Abdul and The Gang | Kasbatek

Abdul and The Gang | Kasbatek

Abdul & The Gang in front of a wall of amps lifting off the ground under the force of its own funk. A coppery funk of which only they knew the precise dosages, the quantities of Oriental spices to inject, the measure of gnawa rhythms, the content of percussion, the balance between pure hedonism and the message that passes while the public dances. Deep in the groove, like a trance that slowly releases its power, a heritage from the desert. 

Coming from the Moroccan desert, the smell of the souk impregnated in their sandy clothes, Abdul & The Gang unleash irrepressible Beldi rhythms and unbreathable Funk grooves. The Roland E-40 Oriental synthesizer and its 1/4 tone as a weapon of choice, it is with an injunction to dance that the Gang steals the dance-floor. 

Gnawa roots, traditional percussion mixed with the electronics of the machines, Abdul & The Gang has moved from fake villains on to real good guys, its new and luminous KASBATEK sign is shaking the public, imposing the gwana trance on everyone. Conveyed by grooves of radical funk, Beldi rhythms have established themselves as the artistic directors of this contraband music that everyone seemed to be waiting for.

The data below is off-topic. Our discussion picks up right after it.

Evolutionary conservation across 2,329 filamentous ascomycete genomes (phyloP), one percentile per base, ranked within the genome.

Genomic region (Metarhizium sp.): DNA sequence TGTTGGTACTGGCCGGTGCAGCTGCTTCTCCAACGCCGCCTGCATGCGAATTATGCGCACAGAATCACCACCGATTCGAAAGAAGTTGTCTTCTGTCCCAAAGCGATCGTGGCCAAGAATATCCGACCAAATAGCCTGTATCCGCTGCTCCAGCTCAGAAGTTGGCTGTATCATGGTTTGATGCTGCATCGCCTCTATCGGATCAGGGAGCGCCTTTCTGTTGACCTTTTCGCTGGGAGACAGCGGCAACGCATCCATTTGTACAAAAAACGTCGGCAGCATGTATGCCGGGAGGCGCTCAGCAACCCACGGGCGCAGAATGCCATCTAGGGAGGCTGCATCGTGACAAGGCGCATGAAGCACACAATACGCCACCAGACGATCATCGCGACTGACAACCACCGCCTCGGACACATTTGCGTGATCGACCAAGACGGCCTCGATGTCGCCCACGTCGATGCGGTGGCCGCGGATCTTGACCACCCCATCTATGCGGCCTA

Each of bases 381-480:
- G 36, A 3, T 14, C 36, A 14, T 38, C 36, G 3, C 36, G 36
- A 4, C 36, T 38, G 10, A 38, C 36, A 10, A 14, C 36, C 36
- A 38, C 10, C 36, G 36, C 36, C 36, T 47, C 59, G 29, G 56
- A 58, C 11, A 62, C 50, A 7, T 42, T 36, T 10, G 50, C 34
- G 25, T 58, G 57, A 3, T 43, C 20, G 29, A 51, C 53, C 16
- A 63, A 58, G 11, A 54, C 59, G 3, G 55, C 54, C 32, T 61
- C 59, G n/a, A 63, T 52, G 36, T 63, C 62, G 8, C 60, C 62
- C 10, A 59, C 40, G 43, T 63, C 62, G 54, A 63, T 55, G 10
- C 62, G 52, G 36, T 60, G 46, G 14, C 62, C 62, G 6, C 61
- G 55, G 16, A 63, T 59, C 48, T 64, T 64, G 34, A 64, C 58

But, let's put the artist in context, Abou Ben Salem (aka Abdul) is from Boudnib, a small village in Morocco located in the Ksar souk of Er Rachidia. He immersed himself very early in the Moroccan Gnawa tribes of Merzouga but also the Algerian and Mauritanian tribes. After having scoured the scene for years, notably with the band Babeloued Sound, this notorious rhythmic trafficker will cross paths one by one with the future members of the Gang. Together, they concoct a new sound that borrows from the Orient, the Maghreb, Chaabi melodies and Gnawa rhythms, and confronts them with the groove and arrangements of Funk or Afrobeat. From this mix of genres was born the Gnawa Funk which subsequently gave birth to Kasbatek.

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